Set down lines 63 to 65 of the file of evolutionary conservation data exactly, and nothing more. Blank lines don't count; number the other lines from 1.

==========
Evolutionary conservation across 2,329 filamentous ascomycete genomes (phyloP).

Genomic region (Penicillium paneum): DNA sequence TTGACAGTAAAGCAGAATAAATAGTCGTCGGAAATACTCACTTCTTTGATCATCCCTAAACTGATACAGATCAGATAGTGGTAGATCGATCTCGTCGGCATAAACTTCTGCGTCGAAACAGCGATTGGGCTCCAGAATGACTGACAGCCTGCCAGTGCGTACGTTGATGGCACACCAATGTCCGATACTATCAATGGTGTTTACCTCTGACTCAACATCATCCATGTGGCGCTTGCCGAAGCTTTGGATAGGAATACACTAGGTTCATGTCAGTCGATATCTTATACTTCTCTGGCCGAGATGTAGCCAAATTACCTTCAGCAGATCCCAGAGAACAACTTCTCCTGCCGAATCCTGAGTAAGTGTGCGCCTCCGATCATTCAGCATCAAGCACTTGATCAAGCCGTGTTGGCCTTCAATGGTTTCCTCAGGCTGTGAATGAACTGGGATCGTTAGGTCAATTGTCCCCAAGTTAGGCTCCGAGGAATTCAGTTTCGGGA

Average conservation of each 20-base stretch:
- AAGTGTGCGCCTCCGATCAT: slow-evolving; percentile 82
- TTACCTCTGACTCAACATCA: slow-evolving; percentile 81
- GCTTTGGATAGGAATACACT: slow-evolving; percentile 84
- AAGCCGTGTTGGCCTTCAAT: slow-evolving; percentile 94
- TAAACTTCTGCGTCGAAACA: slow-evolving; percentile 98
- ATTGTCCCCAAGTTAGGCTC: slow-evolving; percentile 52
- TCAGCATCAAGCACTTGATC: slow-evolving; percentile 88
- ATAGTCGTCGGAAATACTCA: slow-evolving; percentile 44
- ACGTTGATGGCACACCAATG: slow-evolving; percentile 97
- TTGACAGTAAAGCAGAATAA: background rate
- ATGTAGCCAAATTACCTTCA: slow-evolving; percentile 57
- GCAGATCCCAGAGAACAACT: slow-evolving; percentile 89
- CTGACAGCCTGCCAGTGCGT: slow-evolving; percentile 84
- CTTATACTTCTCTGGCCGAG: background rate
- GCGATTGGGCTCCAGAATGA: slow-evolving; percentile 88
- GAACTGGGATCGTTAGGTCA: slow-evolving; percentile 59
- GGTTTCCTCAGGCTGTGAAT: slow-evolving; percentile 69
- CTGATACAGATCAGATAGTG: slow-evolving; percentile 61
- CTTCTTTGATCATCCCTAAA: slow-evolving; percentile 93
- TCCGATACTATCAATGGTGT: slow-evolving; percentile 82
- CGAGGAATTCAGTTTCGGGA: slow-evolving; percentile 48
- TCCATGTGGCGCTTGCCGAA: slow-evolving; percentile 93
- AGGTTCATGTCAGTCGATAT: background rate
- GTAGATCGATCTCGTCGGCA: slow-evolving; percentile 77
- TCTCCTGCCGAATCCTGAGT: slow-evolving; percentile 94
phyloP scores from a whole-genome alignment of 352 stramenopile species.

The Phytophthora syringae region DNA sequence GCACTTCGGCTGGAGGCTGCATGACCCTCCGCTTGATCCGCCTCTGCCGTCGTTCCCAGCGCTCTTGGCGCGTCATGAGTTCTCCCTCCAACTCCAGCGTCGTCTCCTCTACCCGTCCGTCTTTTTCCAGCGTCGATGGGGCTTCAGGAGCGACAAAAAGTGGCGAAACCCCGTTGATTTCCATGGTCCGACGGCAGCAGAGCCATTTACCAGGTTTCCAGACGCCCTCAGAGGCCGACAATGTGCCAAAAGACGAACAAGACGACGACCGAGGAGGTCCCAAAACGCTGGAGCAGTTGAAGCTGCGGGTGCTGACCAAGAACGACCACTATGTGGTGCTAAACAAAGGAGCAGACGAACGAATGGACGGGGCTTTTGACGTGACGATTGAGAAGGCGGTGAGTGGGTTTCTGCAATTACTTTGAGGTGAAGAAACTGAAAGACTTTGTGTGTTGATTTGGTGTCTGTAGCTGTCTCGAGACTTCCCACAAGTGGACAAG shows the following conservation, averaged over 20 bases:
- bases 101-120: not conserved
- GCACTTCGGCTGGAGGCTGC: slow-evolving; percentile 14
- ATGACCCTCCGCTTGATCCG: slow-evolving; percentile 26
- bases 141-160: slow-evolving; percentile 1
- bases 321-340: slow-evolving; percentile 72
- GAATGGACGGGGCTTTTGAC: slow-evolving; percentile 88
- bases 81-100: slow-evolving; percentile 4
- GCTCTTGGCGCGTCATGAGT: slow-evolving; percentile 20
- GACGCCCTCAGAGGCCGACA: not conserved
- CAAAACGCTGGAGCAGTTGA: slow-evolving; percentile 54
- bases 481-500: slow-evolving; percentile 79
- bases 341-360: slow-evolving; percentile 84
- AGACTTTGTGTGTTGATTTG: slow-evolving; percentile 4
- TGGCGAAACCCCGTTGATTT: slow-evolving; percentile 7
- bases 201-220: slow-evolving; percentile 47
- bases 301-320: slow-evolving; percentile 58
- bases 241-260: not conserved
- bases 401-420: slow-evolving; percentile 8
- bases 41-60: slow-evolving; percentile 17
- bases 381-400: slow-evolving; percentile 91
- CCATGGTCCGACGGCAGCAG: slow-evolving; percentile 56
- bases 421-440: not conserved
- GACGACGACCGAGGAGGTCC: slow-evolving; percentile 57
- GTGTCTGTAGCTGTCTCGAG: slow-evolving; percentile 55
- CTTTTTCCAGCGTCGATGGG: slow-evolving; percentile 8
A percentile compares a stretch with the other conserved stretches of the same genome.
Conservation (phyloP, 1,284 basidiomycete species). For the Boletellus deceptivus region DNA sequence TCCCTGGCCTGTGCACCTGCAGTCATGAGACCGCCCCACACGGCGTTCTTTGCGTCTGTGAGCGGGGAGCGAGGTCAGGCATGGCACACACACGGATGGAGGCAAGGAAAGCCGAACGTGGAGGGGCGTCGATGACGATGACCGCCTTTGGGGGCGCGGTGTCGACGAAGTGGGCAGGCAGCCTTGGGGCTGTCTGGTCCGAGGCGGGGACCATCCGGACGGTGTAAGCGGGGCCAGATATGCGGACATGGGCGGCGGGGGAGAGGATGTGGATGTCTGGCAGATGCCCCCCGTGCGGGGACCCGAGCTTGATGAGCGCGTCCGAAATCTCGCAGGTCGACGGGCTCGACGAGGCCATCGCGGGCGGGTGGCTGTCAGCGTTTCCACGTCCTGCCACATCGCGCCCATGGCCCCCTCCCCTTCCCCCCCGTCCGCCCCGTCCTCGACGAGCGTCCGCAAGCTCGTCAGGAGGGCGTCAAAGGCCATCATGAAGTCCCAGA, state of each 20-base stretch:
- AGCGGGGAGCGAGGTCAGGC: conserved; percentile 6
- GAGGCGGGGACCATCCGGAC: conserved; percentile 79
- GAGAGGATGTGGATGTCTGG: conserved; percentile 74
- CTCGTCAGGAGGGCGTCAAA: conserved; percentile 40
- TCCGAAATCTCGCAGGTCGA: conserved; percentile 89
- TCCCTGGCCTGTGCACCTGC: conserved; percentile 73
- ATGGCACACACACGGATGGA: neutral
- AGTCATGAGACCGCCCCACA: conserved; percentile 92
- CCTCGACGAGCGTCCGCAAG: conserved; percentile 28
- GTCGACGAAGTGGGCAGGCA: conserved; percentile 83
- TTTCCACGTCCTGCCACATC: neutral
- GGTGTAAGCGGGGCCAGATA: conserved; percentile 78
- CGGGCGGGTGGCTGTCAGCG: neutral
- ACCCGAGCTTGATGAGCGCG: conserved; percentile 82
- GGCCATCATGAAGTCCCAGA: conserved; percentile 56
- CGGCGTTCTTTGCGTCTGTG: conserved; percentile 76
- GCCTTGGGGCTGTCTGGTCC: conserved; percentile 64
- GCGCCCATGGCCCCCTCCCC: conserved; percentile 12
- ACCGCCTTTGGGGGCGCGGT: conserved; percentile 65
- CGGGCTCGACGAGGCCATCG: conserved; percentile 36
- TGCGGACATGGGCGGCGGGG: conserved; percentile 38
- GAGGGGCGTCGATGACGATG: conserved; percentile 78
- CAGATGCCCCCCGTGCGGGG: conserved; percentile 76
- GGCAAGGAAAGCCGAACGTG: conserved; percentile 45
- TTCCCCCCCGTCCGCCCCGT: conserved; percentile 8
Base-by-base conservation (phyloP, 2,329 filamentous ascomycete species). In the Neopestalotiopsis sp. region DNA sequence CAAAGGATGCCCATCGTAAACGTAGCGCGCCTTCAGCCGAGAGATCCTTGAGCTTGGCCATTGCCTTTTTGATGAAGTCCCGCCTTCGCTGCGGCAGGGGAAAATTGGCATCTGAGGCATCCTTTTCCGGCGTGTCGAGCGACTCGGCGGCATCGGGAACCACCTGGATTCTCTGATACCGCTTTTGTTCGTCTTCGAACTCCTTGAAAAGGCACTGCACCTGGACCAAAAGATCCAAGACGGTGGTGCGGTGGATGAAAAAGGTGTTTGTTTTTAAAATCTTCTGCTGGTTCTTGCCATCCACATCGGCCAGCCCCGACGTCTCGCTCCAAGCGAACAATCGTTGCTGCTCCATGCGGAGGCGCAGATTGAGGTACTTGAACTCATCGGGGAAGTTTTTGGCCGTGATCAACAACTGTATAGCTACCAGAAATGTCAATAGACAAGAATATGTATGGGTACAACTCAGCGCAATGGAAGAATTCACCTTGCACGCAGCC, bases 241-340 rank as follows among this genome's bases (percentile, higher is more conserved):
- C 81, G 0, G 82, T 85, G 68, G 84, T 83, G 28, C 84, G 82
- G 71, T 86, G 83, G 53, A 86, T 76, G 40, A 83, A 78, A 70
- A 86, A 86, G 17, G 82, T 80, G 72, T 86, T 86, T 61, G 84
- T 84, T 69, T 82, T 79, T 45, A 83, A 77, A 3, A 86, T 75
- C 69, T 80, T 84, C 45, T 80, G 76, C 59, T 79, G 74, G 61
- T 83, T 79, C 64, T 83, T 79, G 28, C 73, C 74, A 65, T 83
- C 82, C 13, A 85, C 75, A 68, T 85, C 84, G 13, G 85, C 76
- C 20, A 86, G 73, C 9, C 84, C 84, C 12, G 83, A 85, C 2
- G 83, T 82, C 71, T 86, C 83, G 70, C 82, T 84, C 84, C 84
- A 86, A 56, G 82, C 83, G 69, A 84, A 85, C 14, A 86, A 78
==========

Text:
- TCCCTGGCCTGTGCACCTGC: conserved; percentile 73
- ATGGCACACACACGGATGGA: neutral
- AGTCATGAGACCGCCCCACA: conserved; percentile 92